ciently high. It is preferable to operate the cen
trifuge so that the wax removed still contains a
distributed vbetween -
the wax crystals. Due to the known interlacing
Wax may also be removed with the improved . characteristic of wax crystals, a solid wax cake
device shown herein from a centrifuge having a may contain 25 or 50 to 75% or even more of a
Perforated wall 9 and a ?lter blanket mounted liquid or oil-solvent or solvent phase. It is gen
thereon, as shown in vcopending application Ser. erally preferable to remove the wax cake with a 60
cutting element of the type described herein while
No. 669,084, ?led May 3, 1933 by the present in
ventors.
'
its content of liquid is at least 10% and is prefer
This invention may also be applied to batch ably 25 to 50%. It is desired that the centrifuge
65 operation, if desired, thereby making it possible be operated at su?icient velocity so that the inner
to remove the wax layer during or at the end of
65
each separation period without change in the
speed of the centrifuge. The position of the tube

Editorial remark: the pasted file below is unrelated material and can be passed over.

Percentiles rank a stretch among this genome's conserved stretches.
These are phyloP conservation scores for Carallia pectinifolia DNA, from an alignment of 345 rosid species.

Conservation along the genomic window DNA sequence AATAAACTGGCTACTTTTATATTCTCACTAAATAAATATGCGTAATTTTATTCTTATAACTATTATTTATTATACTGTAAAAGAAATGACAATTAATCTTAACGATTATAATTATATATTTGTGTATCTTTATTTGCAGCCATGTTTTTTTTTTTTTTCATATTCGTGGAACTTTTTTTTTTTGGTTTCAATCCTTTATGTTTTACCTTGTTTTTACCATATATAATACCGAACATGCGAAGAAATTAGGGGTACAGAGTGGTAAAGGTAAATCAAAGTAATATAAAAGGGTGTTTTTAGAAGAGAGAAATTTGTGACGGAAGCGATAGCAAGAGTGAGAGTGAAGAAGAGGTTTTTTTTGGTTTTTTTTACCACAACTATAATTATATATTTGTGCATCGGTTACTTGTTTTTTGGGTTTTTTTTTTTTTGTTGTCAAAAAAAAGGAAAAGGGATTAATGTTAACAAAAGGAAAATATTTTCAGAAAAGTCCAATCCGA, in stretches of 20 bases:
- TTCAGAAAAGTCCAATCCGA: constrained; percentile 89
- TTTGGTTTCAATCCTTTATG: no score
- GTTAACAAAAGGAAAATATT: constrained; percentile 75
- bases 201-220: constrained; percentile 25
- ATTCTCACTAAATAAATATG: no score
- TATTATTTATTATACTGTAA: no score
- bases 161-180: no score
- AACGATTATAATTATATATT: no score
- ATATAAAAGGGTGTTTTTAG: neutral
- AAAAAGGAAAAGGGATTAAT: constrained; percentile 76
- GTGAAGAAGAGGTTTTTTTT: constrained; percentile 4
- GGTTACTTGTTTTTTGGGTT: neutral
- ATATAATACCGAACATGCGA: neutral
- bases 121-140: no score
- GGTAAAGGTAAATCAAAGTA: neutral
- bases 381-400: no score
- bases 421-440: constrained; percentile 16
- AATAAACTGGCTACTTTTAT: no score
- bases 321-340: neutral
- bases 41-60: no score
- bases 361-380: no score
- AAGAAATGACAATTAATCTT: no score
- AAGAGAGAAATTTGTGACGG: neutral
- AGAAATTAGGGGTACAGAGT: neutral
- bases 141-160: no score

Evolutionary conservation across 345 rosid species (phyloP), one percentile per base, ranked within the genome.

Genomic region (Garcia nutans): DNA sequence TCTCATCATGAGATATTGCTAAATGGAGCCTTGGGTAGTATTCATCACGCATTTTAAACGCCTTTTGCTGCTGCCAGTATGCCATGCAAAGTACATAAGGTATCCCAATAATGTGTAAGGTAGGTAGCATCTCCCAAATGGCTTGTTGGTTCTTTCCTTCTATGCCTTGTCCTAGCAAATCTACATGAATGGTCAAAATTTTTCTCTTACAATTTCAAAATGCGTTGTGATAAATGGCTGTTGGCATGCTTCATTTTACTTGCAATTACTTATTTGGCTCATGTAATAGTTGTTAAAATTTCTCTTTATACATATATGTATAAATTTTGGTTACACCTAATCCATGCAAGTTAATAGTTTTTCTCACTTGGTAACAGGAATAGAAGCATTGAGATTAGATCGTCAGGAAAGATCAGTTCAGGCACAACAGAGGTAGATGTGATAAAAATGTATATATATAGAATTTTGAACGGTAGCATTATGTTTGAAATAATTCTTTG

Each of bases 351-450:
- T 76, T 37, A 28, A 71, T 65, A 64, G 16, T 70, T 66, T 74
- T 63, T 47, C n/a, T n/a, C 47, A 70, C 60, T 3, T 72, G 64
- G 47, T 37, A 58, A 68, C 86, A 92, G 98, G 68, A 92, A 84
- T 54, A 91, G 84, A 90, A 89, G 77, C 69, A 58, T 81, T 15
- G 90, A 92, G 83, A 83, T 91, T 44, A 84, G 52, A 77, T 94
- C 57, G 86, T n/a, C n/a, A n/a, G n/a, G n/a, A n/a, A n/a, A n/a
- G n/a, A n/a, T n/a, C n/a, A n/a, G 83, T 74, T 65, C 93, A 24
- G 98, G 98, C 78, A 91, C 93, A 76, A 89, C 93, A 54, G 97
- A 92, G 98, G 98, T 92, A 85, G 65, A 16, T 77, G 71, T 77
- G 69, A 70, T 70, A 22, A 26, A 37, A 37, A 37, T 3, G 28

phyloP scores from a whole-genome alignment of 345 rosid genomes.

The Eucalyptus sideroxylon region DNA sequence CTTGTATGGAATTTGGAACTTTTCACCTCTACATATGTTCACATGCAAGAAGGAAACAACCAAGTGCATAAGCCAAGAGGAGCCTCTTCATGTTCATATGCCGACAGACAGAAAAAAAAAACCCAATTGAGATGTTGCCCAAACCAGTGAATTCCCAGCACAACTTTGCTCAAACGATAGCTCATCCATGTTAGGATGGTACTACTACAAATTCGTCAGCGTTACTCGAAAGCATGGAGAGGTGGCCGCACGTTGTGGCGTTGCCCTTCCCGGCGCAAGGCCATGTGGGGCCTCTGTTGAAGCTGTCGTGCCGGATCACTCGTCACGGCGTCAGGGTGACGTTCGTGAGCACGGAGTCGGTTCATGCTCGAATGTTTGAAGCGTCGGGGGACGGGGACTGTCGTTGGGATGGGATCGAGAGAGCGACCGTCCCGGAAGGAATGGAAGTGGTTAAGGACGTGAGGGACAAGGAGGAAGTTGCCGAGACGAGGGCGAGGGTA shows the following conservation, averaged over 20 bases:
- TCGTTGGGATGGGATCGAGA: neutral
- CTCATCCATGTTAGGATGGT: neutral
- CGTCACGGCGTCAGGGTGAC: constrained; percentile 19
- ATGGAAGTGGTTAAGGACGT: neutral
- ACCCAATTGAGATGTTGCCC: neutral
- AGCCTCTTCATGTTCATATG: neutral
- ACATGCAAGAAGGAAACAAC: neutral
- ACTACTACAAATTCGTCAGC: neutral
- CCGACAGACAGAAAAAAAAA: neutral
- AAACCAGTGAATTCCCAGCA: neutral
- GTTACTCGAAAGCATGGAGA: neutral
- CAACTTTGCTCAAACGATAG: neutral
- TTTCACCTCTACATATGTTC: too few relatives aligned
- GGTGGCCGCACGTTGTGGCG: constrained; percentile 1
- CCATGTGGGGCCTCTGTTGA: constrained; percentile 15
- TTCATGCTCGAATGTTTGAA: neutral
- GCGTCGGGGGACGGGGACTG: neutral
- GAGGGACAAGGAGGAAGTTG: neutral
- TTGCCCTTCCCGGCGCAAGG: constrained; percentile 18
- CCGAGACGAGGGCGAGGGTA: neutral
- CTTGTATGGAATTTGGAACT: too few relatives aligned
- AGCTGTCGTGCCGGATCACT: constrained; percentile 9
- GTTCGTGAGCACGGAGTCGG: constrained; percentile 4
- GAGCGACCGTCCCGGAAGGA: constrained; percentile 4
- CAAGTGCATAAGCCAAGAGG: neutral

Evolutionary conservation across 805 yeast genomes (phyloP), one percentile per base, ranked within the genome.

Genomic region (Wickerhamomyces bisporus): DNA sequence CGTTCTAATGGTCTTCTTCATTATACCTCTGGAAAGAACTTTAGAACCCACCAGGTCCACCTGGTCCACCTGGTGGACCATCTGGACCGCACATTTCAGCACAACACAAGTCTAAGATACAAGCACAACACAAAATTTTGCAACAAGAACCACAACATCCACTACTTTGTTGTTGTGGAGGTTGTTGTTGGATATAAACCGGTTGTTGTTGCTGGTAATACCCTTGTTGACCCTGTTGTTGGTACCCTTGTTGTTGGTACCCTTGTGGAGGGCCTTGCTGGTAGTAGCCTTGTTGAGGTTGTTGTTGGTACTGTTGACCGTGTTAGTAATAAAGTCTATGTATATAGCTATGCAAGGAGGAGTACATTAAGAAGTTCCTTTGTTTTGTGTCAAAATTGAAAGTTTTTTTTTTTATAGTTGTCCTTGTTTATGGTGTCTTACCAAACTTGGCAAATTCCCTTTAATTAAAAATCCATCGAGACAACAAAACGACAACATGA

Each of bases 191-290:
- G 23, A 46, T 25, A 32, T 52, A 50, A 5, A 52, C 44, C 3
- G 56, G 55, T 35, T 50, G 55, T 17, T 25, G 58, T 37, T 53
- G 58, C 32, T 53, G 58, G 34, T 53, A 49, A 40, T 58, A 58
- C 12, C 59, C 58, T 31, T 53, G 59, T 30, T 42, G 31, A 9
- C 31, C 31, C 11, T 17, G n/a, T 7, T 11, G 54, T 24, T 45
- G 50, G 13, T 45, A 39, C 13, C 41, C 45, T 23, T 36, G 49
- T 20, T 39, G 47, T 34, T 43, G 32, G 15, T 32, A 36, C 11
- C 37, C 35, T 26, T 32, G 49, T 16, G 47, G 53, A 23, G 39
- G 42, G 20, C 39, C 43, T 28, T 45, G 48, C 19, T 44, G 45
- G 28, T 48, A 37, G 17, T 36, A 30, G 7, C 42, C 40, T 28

5 may be made adjustable vertically or hori
70 zontally, as on a diameter of the bowl, or both
if desired. The horizontal adjustable feature will
be found of advantage in removing wax in batch
operation of the centrifuge, asv the cutting edge
of the tube can be moved outwardly as the wax
is removed. The vertical adjustable feature is
tillation, solvent extraction,
3
2,113,100
The waxes to be removed may be crystalline or
amorphous or mixed, and of any melting point.
The improved cutting element disclosed herein
may also be used for removing substantially any
of rotation of the drum to remove said component
by means of its kinetic energy with minimum
turbulence.
'
_
2. Stationary means in accordance with claim 1
liquid or solid material, having su?icient fluidity 4 in which said tubular means secured to the dis
charge end of the cutting member is turned in
to permit pumping, from a centrifuge.
wardly toward the axis of rotation.
This invention is not to be limited to any ex
3. In a‘ centrifuge of the type having a generally
amples, applications or explanations, all of which have been presented herein solely for purpose of circular drum, stationary means for removing a
illustration, but is limited only by the following lighter separated waxy component therefrom
claims in which it is desired to claim all novelty comprising a cutting member of elongated form
having a longitudinal bore extending from one end
insofar as the prior art permits.
to the other, said bore tapering from the dis
We claim: